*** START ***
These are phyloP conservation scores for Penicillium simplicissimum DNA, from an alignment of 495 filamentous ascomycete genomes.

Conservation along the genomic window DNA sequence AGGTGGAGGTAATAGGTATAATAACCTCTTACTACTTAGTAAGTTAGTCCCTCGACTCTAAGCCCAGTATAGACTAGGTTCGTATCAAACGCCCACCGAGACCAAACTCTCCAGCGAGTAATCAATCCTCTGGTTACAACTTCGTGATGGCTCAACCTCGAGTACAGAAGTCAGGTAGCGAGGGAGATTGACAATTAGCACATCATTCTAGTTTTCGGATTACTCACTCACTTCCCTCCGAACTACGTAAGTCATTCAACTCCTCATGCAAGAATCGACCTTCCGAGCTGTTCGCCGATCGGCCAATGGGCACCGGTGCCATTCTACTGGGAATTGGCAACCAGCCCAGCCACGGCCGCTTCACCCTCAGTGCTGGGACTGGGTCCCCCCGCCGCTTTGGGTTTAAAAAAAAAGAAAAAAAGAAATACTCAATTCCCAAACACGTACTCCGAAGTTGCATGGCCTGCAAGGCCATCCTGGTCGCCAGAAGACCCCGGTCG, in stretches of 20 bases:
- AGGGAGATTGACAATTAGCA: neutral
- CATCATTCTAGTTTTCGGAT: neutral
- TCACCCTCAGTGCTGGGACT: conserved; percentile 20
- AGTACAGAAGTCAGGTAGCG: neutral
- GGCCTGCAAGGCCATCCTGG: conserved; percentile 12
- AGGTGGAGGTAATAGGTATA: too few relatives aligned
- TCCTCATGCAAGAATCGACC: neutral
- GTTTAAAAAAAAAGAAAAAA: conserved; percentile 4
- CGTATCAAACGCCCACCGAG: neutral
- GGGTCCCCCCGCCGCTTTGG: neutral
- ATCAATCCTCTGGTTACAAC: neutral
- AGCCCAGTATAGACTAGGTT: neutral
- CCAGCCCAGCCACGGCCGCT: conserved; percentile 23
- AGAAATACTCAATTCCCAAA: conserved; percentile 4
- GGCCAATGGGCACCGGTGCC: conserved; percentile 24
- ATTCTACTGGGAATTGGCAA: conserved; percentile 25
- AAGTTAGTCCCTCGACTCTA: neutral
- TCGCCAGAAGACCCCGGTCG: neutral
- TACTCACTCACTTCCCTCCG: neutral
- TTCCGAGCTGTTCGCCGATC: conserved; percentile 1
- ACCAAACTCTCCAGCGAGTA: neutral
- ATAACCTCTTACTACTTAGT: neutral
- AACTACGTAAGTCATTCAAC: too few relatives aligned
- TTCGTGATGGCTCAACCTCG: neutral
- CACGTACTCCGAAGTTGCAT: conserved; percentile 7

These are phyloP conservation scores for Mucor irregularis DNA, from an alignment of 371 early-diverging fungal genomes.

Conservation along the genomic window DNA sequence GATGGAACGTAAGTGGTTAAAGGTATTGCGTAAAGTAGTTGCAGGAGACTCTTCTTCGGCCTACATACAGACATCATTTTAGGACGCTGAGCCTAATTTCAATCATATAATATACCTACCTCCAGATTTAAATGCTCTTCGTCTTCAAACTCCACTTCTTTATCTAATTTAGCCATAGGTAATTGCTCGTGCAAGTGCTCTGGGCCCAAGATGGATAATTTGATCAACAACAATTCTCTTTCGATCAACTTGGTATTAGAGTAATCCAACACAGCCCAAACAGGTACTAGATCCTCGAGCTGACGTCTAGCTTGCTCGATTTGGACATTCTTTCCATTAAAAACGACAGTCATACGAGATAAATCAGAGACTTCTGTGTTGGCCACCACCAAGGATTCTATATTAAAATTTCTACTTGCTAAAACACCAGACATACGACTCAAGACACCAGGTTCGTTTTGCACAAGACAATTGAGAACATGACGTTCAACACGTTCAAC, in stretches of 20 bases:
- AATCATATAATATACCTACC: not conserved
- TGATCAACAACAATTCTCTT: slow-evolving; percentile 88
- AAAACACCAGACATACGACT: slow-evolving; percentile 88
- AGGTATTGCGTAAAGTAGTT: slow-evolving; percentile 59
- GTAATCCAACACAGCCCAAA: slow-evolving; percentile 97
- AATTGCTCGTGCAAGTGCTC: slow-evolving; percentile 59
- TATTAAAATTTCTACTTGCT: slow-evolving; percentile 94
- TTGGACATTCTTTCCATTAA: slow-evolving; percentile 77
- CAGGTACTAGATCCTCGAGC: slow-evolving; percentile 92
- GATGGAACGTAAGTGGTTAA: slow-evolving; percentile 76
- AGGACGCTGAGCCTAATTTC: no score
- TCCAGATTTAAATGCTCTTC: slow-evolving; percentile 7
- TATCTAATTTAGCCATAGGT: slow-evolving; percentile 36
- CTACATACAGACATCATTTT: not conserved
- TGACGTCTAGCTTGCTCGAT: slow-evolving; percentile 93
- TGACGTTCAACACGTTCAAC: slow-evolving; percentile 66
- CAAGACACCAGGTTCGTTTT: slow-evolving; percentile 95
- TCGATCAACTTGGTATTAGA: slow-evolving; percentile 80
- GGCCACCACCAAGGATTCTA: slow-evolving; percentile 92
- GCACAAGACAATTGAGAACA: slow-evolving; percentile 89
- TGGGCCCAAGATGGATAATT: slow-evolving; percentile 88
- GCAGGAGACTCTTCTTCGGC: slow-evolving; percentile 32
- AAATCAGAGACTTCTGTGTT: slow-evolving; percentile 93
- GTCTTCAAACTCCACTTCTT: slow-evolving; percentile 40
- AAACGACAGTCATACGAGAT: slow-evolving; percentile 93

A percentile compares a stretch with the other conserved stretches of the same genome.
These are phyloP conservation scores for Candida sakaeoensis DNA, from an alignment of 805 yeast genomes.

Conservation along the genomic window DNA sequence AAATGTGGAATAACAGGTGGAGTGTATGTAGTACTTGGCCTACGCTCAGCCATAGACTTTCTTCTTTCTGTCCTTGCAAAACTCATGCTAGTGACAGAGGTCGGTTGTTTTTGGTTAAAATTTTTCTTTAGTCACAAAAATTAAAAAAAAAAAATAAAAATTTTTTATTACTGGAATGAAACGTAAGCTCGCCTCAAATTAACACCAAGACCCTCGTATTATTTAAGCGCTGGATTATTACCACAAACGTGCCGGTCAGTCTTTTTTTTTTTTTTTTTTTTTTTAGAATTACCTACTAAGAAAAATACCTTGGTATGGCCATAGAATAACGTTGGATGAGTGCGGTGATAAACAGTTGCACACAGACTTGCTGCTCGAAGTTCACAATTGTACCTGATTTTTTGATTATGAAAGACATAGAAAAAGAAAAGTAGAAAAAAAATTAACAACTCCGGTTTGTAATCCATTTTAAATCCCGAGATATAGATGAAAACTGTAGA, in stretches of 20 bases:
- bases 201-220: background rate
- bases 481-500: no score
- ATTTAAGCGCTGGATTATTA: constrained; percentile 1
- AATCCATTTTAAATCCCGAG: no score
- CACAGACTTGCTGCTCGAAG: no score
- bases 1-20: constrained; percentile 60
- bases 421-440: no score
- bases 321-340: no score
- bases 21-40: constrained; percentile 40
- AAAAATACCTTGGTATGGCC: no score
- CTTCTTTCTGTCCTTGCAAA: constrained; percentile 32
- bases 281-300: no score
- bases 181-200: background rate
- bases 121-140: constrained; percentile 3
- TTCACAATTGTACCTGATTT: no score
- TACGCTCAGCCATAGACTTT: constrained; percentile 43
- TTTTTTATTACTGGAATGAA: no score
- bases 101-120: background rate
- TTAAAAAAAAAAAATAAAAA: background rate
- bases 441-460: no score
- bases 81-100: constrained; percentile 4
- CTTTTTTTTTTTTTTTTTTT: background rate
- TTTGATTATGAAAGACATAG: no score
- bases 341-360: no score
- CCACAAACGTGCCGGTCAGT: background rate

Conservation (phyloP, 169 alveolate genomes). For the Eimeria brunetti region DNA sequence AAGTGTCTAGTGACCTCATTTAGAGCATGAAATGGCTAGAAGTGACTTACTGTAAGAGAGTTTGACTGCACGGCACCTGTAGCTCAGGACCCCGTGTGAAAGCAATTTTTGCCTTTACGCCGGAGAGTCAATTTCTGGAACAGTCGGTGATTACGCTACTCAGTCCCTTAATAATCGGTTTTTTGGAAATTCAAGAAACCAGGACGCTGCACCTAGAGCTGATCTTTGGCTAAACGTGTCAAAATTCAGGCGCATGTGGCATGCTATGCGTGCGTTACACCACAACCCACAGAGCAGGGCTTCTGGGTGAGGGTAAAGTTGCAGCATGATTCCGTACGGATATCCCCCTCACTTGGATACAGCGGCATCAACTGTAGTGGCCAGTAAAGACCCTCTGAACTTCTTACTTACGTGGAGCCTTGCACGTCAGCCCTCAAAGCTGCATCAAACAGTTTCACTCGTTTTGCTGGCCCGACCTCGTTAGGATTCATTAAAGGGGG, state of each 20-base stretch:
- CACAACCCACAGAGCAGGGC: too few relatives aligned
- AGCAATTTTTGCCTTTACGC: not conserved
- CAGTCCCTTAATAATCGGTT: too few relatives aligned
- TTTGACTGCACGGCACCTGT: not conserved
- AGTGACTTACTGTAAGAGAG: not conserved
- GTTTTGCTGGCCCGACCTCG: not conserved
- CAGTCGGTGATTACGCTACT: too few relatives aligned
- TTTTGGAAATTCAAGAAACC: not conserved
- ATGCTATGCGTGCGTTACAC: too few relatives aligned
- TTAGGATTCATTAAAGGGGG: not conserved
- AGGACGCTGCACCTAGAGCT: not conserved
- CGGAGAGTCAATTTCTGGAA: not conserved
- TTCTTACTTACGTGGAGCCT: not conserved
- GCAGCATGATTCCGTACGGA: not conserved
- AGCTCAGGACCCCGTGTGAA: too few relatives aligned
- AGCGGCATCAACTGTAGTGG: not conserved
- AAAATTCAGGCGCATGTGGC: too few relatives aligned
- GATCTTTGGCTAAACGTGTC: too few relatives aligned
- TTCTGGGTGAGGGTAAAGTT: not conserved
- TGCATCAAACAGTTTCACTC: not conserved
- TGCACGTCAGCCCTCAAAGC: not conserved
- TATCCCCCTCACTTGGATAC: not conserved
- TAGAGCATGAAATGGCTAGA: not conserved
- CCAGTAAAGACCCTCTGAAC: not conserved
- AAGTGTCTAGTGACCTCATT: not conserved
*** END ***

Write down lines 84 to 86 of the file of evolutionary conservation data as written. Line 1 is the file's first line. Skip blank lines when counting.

- CACAACCCACAGAGCAGGGC: too few relatives aligned
- AGCAATTTTTGCCTTTACGC: not conserved
- CAGTCCCTTAATAATCGGTT: too few relatives aligned